Fava or faba beans can be used in gluten-free baking, and as a source of protein.
Clean label, artisan, sourdough, gluten-free and high fiber breads are some of the products trending in the baking industry. Health and wellness have and continue to be important considerations impacting consumer purchasing decisions.

Consumers across the spectrum—millennials, people with digestive conditions, those following a low-calorie diet, parents mindful about children’s well-being, and others—are demanding safer, healthier baked goods that provide nutrients, health benefits and help improve the overall quality of life.

High fiber bread

High fiber bread is a variety of bread that has been formulated and processed to comply with food labeling requirements established by the FDA.  This includes nutrient claims of “high in fiber,” “rich in fiber” and “good source of dietary fiber.”

These claims require that the product contains at least 20% of the daily reference value (DRV) for dietary fiber (28 g x 0.2 = 5.6 grams) per reference amount customarily consumed per eating occasion (RACC for bread: 50 grams).

Comparison of fiber content (in grams) per slice of bread (36 g):

White Rye bread Whole wheat Multigrain High fiber
0.5 g 1.6 g 2.0 g 2.5 g 6–10 g

What is dietary fiber?

According to the FDA, dietary fiber is defined as non-digestible soluble and insoluble carbohydrates (with 3 or more monomeric units),  isolated from plant sources or synthetic, that have physiological effects that are beneficial to human health. Sources of fiber include:

  • Fruits
  • Whole cereals and grains
  • Oat bran
  • Oat hulls
  • Legumes and pulses
  • Gums (pectin, guar gum, locust bean)
  • Cellulose
  • Resistant starch

What ingredients are in a high fiber bread formulation?

  • Bread flour: 100%
  • Water: 65–75%, based on flour weight
  • Fiber: 10–30%
  • Yeast, compressed: 5.0%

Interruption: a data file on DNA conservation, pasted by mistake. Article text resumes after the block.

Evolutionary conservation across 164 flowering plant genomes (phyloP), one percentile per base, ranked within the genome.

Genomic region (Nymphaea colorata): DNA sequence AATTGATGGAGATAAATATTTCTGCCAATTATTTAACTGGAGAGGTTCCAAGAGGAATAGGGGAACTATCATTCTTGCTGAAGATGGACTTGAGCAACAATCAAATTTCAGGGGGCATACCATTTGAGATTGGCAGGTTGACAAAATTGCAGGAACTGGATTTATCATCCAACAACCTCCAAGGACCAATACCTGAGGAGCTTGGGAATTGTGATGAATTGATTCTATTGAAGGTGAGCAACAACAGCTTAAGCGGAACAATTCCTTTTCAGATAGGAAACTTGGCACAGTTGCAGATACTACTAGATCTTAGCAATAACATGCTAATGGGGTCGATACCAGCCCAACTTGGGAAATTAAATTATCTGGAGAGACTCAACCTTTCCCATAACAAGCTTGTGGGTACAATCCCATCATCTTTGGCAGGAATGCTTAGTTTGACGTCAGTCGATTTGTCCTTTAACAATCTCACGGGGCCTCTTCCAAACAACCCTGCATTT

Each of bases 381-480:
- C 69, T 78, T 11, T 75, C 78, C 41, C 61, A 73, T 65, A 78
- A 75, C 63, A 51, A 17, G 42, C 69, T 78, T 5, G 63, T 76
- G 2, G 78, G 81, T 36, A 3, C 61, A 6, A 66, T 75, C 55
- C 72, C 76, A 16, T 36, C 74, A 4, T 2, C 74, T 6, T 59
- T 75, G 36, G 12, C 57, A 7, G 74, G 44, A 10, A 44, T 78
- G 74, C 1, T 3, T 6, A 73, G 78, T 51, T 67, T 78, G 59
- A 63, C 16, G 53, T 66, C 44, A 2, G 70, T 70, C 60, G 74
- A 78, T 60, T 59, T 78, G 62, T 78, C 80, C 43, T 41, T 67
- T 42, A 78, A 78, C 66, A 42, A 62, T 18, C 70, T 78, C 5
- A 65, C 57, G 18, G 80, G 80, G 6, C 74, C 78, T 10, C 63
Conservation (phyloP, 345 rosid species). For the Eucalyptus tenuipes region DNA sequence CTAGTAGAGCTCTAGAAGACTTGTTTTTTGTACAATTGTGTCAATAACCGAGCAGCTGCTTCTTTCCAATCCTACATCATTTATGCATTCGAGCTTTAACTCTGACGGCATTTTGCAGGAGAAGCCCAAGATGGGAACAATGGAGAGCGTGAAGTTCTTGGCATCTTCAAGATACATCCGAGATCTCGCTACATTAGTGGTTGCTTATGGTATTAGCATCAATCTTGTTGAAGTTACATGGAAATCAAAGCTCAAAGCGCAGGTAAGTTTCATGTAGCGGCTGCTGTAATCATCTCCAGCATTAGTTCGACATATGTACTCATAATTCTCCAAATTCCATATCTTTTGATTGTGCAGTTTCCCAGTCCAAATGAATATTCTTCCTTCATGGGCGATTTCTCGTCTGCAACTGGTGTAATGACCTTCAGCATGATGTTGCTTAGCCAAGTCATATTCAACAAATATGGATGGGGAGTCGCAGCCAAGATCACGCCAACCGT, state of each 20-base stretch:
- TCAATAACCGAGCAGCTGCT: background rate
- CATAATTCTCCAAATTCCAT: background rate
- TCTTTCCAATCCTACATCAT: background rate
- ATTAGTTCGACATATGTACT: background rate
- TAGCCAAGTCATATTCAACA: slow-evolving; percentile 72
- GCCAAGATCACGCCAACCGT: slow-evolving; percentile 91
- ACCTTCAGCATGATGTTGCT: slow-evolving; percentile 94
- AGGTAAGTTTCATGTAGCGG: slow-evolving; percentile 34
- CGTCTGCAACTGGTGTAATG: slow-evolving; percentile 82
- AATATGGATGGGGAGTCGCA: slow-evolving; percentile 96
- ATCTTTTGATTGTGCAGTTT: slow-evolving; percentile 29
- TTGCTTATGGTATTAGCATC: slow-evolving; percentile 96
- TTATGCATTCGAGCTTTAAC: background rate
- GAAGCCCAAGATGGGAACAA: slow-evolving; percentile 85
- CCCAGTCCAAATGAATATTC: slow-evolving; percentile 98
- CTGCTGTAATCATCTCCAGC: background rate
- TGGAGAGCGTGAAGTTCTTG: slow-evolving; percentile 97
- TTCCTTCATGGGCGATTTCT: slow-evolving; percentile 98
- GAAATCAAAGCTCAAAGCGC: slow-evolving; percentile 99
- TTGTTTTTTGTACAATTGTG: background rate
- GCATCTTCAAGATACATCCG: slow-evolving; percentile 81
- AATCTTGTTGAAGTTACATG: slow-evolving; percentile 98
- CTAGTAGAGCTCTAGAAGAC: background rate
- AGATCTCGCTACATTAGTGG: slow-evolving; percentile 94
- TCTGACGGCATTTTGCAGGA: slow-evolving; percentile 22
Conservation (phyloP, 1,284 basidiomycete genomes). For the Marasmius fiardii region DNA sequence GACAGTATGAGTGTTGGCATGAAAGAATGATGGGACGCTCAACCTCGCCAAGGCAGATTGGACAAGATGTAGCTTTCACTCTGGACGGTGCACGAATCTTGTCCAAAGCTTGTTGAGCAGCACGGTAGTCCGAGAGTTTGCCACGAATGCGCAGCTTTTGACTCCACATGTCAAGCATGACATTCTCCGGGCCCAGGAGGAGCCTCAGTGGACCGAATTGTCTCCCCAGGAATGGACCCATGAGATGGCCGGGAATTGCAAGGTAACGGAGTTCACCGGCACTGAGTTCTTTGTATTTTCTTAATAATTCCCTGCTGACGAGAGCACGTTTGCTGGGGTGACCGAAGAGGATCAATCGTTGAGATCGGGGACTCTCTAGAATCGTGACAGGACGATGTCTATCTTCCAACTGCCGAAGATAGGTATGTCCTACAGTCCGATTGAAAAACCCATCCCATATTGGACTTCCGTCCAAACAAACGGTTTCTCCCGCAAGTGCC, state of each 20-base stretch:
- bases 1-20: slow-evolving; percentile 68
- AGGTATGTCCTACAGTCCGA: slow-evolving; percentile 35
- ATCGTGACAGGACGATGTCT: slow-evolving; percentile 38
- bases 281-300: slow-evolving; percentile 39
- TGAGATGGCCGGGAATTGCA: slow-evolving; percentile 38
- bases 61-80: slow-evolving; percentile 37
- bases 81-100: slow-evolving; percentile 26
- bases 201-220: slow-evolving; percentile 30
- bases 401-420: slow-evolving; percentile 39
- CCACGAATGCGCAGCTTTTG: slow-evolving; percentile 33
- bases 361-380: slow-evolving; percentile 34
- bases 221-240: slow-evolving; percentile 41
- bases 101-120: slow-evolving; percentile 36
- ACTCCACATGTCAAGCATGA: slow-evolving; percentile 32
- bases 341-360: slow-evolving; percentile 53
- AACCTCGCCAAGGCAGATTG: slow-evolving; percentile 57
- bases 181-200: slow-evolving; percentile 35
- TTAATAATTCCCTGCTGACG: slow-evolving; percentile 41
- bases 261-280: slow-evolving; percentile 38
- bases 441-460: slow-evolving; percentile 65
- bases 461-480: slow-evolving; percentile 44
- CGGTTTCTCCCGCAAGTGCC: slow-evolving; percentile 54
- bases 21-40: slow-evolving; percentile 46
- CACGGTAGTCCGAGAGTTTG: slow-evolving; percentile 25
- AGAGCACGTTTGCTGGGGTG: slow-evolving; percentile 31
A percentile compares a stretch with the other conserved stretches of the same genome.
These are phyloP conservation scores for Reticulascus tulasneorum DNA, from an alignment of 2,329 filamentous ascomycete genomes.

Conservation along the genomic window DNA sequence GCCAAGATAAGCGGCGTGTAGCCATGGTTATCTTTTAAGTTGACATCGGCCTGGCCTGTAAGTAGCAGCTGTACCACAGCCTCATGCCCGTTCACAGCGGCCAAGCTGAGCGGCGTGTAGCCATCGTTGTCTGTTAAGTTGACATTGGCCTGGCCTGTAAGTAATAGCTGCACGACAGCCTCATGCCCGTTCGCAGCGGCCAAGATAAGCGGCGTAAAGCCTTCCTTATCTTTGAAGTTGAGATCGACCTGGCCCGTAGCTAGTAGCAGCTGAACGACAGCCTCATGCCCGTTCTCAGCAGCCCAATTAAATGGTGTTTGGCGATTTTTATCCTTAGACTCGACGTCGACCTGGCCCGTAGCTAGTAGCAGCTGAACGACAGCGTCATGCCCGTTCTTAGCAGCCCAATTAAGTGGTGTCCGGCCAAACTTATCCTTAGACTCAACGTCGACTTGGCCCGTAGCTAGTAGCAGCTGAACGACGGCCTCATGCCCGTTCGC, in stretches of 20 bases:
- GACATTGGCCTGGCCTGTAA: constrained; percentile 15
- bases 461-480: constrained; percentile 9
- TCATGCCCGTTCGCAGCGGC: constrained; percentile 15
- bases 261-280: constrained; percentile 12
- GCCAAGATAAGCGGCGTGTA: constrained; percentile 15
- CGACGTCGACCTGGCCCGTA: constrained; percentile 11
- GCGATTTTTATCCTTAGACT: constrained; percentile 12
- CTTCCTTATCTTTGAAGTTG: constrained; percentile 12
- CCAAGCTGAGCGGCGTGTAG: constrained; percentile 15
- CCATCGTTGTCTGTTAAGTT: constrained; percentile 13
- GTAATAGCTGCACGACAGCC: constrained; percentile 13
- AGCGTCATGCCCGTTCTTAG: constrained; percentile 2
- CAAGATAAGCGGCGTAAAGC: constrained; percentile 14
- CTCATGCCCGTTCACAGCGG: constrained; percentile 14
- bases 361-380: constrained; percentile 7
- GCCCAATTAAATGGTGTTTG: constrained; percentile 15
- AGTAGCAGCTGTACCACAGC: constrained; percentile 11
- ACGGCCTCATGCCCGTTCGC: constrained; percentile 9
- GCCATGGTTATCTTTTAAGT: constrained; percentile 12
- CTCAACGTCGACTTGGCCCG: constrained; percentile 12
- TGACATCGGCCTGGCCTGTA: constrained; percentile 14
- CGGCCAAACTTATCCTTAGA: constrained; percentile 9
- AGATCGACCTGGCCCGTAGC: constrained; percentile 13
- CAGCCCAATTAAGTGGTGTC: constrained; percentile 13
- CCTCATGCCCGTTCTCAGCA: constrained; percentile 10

• Sugar: 8–12%
  • Salt: 2.5%
  • Fat: 1.0%
  • Vital wheat gluten, VWG: 8.0–15.0%
  • SSL: 0.5%
  • DATEM: 1.0%
  • Mono- and diglycerides: 1.0%
  • Calcium propionate: 0.5%
  • Ascorbic acid: 90–180 ppm, based on flour weight

How is high fiber bread produced?

Fiber bread can be made with the straight dough and sponge and dough system. If using the sponge and dough system, the total amount of fiber should be added to the sponge side for proper hydration.

The time required to mix high fiber dough is longer than that of regular dough due to the high levels of VWG. Fiber dough is less tolerant to over-mixing because of the cutting action of fiber particles. Makeup should be gentle on the dough, as it tends to be less elastic and more extensible than regular white pan bread doughs.

A closer look at the baking step

Because of the high fiber, the processing of this bread needs special attention. Thermal profiling can help with tracking the key points of the production line. Of the normal processing steps, at least three will benefit by obtaining in-transit thermal profiling data:

Final Proofing: is profiled with a combination relative humidity and temperature profile recording device. This ensures consistent dough properties are delivered to the oven year-round.

Baking: is profiled with a thermal profiler and for reliably consistent data with which to manage the S-Curve for the denser and more moist variety.

Profiling the Cooling Line: helps eliminate packaging condensation with appropriate line speed (and thermal control if not passively ambient).

High fiber bread has special features that influence how it should be baked:

  • Fiber bread dough has very high water content compared to regular white pan bread and buns. In order to properly remove the excess water, longer bake times are required.
  • Fiber-rich dough is heavier and denser than regular bread doughs, which impacts baking temperature and time. Thermal profiling is required to determine the optimal oven settings appropriate for high fiber bread.

Higher water content and denser dough require raising zone setpoints and bake time.  To attain the targeted packaging size, setting the zone temperatures higher from the beginning while slowing the line speed (tunnel ovens) or extending bake time (rack ovens) adjusts the percentage of bake time for starch gelatinization and arrival without negatively affecting yeast kill.

The proper oven settings can be determined with the aid of thermal profiling tools. Equally important, profiling data can help determine oven adjustments for optimum crumb, texture and moisture content to maximize shelf-life of high fiber bread.

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